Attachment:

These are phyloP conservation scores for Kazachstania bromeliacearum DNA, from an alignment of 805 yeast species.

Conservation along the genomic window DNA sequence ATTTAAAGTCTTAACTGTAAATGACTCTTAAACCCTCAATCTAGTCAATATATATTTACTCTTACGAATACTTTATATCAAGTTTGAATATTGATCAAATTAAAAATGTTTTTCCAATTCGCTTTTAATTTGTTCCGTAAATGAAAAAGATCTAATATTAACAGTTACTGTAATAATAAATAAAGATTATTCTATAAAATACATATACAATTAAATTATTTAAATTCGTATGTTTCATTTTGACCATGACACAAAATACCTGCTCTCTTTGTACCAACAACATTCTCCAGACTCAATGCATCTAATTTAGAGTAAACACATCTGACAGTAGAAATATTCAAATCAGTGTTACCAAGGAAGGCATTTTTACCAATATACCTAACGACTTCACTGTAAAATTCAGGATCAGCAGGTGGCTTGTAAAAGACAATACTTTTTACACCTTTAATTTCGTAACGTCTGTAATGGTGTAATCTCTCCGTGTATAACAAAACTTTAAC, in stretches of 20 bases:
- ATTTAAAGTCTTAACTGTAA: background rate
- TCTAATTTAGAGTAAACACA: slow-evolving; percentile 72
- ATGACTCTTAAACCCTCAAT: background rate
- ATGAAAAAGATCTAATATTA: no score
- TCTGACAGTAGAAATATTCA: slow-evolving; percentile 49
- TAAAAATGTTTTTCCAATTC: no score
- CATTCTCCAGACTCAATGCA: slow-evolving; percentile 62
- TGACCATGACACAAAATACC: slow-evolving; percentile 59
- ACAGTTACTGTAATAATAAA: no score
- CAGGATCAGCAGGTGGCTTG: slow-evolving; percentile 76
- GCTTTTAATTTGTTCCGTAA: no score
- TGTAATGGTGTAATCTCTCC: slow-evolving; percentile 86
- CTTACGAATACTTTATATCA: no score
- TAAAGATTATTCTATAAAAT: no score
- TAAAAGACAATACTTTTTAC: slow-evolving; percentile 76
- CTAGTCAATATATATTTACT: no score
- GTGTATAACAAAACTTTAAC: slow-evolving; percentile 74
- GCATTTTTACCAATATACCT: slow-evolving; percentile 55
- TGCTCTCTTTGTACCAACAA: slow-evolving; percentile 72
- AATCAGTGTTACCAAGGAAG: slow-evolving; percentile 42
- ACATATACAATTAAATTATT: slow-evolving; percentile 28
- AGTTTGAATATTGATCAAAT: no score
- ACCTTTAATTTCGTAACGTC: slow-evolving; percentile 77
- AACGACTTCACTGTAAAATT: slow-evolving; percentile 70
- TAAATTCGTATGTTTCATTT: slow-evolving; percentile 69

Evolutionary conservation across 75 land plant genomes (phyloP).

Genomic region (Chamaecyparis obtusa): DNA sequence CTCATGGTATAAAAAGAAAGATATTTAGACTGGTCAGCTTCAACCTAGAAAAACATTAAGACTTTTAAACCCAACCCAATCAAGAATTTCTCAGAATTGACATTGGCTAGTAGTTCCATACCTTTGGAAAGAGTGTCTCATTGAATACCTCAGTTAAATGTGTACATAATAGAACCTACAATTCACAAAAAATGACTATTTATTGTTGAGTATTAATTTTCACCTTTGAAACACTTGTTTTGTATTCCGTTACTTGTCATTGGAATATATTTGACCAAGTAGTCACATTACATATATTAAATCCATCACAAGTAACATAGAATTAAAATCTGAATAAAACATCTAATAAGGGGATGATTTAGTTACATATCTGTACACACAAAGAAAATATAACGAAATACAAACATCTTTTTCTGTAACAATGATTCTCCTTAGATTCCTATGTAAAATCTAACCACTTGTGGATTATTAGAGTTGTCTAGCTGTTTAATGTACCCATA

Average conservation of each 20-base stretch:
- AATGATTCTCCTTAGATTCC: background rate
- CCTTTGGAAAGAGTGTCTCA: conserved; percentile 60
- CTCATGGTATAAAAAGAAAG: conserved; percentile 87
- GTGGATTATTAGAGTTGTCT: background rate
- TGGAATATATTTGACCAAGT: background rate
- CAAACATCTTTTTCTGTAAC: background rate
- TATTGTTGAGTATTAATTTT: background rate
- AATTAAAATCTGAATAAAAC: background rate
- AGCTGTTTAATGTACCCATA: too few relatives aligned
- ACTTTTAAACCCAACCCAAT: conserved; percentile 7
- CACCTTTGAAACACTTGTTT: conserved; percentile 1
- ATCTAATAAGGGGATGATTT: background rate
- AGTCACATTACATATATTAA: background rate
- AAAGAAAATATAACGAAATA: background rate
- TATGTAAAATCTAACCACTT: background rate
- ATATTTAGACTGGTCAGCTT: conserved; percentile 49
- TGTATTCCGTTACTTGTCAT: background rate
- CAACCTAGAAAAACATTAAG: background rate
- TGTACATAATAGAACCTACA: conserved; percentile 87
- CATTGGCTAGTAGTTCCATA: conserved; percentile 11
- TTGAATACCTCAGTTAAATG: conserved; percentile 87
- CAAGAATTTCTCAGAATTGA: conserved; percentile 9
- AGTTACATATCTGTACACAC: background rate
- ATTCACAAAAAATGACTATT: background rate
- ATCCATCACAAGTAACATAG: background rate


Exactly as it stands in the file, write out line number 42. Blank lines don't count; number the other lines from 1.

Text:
- ATCTAATAAGGGGATGATTT: background rate